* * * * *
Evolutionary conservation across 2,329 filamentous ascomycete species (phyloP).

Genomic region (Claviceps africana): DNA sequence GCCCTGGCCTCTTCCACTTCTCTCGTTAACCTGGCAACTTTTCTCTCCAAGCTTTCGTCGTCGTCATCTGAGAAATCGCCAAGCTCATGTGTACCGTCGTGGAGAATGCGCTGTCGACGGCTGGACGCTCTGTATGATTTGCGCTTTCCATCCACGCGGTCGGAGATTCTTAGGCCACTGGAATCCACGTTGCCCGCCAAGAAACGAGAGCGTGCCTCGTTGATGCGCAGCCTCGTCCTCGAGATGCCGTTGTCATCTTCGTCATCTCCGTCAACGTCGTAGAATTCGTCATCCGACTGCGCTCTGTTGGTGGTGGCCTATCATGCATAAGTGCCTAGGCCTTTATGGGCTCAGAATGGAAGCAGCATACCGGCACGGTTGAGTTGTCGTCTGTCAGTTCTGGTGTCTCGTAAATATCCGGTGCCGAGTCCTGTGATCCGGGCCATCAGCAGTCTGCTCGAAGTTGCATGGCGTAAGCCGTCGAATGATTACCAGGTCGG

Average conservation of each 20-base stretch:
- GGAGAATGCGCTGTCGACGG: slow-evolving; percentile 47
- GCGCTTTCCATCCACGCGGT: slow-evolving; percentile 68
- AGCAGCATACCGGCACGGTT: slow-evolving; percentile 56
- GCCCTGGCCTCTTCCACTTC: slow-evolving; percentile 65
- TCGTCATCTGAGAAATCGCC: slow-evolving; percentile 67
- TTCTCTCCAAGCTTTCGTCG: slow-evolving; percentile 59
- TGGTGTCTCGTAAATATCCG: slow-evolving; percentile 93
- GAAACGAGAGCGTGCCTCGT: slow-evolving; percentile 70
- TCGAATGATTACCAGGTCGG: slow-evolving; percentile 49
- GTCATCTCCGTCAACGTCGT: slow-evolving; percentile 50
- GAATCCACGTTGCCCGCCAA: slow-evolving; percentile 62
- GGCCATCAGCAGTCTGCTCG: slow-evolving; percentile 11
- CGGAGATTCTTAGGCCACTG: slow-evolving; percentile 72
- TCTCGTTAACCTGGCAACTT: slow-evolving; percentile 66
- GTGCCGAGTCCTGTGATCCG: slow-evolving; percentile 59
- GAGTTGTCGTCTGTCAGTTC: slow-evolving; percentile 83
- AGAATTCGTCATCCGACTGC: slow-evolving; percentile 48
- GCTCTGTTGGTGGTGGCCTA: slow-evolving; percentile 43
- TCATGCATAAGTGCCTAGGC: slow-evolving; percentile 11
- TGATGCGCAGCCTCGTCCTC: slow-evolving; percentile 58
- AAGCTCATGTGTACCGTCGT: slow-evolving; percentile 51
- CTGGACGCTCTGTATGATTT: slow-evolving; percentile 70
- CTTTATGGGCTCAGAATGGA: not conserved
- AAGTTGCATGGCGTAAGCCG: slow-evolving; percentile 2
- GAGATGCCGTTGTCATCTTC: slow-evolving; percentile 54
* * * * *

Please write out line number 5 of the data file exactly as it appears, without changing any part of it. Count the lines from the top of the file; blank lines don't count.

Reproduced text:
- GCGCTTTCCATCCACGCGGT: slow-evolving; percentile 68